Evolution of Technology (TEC 154 2014S) : EBoards
TEC 154 2014S, Class 02: What is Technology?
- Note Takers.
- Approaching the readings.
- Defining "Technology", revisited.
- Weinberg: Can Technology Replace Social Engineering?
- Berry: Why I Am Not Going to Buy a Computer.
- Florman: Technology and the Tragic View.
- Today's note takers: DB and CO.
- You don't need to take notes on the administrivia. (Unless you hear
something that I don't seem to have out there already.)
- Please provide a summary of what you took to be the important points.
- Respond as you wish (politely).
- Please preface future comments with your name.
- Please use correct grammar, spelling, and punctuation in your questions
- If you borrowed books from me, please put a "Rebelsky Lending Library"
stickers in each of them so that you and I can remember that you've
- Feel free to write in and highlight the books you've borrowed from me.
- Good readers write.
- There are some interesting studies on how students use previously
- The course Web remains in a bit of a state of flux. Expect it to change
a bit over the next week.
- I got over 200 email messages from students on Tuesday.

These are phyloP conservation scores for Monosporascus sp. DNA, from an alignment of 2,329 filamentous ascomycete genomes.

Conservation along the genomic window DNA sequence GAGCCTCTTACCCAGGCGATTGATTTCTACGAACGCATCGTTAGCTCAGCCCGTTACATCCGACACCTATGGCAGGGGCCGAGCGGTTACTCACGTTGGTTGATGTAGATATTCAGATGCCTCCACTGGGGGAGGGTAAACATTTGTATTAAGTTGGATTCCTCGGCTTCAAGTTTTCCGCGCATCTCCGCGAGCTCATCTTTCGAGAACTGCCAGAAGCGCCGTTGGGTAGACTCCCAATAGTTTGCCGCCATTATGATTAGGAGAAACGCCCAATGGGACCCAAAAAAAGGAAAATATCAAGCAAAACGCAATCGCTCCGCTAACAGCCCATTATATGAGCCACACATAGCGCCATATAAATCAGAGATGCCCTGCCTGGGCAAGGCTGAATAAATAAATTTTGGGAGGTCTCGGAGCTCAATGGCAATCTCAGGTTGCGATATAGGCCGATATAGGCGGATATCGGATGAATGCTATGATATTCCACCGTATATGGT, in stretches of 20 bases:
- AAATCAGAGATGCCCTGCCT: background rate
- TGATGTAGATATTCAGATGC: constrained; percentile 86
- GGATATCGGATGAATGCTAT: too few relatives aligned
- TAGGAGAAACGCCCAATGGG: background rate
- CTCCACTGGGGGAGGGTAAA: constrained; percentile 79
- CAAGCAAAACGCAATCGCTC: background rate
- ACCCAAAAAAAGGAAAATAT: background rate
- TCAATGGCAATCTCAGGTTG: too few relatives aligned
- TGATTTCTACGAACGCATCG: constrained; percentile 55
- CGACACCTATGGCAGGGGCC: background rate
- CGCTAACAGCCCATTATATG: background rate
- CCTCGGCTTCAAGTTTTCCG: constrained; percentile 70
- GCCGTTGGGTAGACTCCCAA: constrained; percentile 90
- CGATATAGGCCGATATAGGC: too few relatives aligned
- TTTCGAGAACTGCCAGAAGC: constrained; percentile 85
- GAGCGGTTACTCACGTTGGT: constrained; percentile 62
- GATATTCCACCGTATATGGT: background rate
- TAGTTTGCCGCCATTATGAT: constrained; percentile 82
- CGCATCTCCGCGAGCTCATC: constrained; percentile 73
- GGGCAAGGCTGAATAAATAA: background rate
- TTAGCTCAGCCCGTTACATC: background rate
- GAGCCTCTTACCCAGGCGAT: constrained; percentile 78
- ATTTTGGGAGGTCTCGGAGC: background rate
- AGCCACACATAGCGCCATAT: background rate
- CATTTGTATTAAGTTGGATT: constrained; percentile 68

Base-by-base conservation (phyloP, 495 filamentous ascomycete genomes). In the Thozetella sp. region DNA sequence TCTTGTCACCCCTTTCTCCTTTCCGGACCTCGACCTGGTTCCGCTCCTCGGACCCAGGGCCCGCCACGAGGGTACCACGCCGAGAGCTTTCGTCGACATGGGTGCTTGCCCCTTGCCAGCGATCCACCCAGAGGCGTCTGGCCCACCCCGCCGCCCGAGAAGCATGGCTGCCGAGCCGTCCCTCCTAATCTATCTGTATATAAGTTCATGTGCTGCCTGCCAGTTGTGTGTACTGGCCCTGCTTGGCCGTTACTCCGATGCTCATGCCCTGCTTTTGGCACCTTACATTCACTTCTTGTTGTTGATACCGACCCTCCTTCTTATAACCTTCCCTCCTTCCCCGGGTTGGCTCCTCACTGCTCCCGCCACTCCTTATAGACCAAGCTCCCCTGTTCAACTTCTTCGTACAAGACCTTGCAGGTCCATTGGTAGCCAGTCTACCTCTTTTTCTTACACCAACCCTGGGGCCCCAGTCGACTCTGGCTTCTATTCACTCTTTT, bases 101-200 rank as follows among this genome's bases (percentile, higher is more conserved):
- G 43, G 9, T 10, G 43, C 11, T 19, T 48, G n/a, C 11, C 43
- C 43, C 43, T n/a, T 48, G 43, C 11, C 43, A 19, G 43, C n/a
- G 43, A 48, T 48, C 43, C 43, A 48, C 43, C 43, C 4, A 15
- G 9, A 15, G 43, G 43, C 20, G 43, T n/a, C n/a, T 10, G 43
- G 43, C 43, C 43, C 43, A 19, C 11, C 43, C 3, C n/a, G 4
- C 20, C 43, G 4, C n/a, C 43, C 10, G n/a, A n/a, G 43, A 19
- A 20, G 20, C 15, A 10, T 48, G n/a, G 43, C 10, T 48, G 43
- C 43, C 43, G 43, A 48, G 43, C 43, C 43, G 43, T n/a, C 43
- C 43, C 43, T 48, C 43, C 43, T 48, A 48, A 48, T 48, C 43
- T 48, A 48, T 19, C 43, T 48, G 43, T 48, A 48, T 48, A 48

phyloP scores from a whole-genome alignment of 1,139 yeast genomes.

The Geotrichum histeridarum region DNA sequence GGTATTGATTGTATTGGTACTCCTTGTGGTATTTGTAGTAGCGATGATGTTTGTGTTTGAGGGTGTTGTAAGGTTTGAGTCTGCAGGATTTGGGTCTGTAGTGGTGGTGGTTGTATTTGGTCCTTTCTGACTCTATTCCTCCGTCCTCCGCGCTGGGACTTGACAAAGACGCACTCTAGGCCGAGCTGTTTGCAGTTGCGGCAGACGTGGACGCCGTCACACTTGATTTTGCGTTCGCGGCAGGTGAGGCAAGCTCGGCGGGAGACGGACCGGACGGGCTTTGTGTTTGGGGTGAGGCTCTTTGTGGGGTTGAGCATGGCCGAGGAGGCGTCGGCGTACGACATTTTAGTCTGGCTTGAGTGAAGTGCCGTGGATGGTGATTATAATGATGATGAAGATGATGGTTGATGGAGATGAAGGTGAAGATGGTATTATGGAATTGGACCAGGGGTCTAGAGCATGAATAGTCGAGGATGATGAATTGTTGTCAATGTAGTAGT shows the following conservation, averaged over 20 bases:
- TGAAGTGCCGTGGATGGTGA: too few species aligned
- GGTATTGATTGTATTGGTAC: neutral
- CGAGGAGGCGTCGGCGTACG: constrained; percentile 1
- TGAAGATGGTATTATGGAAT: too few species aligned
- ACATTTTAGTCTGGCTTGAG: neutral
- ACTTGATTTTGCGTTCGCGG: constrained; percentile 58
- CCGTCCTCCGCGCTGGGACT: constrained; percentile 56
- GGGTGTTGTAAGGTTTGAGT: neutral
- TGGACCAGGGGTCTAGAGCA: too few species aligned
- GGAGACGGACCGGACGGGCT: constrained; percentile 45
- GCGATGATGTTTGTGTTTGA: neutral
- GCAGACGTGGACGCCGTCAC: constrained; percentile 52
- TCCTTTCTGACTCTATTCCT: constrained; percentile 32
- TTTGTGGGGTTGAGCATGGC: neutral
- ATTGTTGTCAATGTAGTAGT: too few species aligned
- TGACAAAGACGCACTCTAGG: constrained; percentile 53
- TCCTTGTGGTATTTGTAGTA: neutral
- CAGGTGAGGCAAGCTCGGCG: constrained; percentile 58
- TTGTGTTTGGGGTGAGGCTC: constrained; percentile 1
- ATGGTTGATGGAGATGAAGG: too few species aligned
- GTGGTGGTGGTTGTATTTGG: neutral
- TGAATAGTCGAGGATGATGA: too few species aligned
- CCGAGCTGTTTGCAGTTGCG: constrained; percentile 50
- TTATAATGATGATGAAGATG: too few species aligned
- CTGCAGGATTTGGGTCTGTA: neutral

(Yes, it's my fault for having students submit homework via email.)
- So that I can navigate my invox, It's very important to me that you
take the time to title your email messages correctly.
- Apologies for distributing photocopies of one wrong reading. I'm
not quite sure what happened.
- If you didn't read Weinberg, just listen to the discussion.
- For Friday, read
- Marx, Leo (1987). Does Improved Technology Mean Progress?
[Teich 10th, ch 1, pp. 1-12]
- Pool, Robert (1997). How Society Shapes Technology.
[Teich 10th, ch 2, pp. 13-21]
- Winner, Langdon (1980). Do Artifacts Have Politics?
[Teich 10th, ch 7, pp. 50-66]
- If you need copies, let me know and I'll get them ready outside my
office later today.
- Take a look at my comments on your questions for the first set of
readings (should be up tonight). I will admit that I was generally a bit
harsh, but I find that early critiques lead to better questions.
- Extra credit:
- CS Table, Friday, noon, Day PDR: 3D printing (including body parts).
- Theatre Gigante, Friday night
General approach to the readings
Understand before you critique.
- Our goal is to learn from the authors
- So, even though there's a lot to critique about these authors (particularly
if we treat them as if they'd written today), let's see what useful things
they have to say.
While we learn from the authors, we also learn from each other
- Please pay attention to your colleagues and react thoughtfully
- I will do my best not to impose my own perspective (too much)
- Even though I've led discussions on these materials many times, I find